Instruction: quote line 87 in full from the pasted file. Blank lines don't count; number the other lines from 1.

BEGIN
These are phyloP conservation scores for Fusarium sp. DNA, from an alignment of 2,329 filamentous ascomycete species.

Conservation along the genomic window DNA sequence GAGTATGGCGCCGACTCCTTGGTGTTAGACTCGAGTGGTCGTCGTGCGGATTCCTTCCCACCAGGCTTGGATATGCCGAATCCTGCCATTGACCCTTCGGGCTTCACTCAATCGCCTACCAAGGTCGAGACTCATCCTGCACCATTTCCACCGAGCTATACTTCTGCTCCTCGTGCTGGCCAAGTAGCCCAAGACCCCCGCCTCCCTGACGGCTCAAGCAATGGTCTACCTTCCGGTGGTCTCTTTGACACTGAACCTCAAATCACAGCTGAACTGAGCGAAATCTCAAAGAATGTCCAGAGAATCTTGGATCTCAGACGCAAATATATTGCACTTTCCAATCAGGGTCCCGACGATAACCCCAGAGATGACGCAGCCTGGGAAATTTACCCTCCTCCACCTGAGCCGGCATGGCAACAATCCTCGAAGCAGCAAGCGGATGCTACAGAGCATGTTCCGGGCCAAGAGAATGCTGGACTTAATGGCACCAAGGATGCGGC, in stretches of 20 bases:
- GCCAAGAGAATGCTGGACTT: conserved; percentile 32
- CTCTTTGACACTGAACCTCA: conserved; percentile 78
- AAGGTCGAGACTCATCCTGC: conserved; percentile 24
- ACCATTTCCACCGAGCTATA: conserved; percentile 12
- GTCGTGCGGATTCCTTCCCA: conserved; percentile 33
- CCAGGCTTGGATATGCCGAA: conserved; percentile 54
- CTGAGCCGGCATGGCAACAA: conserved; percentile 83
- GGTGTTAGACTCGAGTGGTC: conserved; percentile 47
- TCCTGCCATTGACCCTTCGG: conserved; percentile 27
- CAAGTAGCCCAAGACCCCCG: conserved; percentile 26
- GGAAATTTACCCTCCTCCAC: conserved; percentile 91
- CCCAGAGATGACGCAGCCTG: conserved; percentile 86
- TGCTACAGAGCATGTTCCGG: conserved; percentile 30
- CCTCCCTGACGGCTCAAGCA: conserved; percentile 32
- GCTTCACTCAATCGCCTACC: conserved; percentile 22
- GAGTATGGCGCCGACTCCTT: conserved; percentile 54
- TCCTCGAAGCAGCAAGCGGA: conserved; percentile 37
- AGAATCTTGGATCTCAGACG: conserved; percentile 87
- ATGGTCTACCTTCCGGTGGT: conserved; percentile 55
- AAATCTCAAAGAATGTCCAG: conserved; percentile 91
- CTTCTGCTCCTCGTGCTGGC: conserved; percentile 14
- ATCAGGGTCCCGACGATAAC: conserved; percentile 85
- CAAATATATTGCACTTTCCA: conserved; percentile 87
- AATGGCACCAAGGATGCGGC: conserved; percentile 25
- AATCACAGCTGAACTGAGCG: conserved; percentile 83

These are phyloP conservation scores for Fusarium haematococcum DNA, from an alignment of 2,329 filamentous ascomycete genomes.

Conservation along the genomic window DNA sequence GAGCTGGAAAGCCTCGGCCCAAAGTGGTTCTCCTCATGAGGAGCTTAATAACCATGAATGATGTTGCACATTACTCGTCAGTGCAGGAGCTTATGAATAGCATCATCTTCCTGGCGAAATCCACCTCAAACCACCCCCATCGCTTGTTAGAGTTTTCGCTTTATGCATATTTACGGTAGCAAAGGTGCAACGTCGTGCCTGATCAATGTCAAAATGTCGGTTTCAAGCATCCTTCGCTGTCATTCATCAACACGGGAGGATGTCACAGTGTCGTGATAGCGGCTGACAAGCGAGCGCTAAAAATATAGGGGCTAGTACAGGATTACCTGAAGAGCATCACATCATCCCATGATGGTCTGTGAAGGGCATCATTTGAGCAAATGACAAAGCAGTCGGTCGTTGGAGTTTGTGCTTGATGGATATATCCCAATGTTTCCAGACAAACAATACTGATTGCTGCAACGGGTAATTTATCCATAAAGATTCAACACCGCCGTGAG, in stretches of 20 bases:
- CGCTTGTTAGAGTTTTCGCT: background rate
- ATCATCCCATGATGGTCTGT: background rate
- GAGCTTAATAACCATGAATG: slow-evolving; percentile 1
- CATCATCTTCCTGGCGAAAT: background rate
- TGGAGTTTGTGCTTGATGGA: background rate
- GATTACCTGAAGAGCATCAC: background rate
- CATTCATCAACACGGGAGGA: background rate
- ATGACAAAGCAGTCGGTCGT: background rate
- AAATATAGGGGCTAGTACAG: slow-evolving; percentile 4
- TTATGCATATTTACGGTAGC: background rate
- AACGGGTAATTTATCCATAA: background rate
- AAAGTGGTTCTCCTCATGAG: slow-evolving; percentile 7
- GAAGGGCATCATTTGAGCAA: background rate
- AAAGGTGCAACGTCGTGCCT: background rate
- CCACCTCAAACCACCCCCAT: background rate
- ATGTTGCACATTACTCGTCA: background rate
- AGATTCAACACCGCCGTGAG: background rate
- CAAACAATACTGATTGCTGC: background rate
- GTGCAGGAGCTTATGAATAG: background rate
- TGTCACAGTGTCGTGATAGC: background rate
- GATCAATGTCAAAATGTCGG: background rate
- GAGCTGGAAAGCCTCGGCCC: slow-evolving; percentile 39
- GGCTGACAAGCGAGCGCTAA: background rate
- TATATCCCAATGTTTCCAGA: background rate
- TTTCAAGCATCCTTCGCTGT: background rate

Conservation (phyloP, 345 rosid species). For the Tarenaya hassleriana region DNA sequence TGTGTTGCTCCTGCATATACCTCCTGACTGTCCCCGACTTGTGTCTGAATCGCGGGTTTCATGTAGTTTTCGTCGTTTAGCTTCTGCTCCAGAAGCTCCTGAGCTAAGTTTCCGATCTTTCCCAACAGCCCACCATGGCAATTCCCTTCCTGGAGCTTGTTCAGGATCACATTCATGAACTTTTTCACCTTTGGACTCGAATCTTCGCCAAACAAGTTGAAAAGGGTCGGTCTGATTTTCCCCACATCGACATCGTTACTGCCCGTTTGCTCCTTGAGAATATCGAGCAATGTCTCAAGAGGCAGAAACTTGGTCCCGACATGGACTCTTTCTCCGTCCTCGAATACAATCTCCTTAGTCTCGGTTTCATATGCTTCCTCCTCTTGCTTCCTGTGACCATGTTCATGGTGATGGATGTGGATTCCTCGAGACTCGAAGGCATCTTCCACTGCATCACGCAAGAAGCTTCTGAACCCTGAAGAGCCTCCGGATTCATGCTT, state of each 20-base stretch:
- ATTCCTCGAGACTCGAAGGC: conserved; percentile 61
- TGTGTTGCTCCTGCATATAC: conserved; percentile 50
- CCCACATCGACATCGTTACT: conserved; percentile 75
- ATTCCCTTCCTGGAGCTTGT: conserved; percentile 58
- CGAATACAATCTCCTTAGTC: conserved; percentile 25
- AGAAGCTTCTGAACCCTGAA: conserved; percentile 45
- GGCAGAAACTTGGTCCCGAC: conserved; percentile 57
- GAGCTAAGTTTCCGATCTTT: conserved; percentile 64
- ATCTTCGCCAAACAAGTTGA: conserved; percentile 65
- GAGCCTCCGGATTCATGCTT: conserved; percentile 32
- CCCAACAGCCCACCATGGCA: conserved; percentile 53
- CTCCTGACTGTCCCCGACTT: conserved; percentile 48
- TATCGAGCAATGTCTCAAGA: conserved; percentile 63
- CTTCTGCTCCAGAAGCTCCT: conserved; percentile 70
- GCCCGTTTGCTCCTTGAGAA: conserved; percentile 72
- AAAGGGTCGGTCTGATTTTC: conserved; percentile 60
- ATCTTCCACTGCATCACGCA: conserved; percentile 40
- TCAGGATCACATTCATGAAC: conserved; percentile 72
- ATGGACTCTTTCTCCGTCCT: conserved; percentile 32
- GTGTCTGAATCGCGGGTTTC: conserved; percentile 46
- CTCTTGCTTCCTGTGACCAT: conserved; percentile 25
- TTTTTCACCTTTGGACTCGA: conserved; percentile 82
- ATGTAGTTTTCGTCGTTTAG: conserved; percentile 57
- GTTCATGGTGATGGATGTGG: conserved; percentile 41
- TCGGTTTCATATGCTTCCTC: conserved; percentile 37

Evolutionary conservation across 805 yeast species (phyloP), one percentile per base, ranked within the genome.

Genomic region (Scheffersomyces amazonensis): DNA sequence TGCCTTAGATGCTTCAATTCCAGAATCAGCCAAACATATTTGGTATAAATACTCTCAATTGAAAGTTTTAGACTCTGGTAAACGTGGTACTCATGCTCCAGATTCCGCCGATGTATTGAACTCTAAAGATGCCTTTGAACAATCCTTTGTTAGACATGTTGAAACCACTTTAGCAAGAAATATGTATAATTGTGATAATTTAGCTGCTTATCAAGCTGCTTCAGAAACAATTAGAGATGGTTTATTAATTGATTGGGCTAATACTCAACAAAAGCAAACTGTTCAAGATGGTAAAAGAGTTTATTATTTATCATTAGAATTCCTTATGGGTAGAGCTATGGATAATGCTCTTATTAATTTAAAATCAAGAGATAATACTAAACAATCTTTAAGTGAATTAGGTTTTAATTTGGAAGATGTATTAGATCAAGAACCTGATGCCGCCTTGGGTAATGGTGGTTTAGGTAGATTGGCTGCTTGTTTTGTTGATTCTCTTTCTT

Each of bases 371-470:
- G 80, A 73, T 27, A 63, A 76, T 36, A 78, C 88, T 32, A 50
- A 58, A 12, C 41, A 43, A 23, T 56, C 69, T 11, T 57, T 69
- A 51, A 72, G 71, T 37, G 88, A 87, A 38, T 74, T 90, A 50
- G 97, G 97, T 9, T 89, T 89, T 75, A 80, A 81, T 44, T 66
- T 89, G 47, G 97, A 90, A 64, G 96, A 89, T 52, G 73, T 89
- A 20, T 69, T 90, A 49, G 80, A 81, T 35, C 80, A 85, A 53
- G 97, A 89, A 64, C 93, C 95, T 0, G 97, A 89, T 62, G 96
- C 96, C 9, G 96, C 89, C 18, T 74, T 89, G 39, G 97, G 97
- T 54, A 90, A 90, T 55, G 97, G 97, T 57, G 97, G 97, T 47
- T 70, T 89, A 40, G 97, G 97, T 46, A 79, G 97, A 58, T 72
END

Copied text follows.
- G 97, G 97, T 9, T 89, T 89, T 75, A 80, A 81, T 44, T 66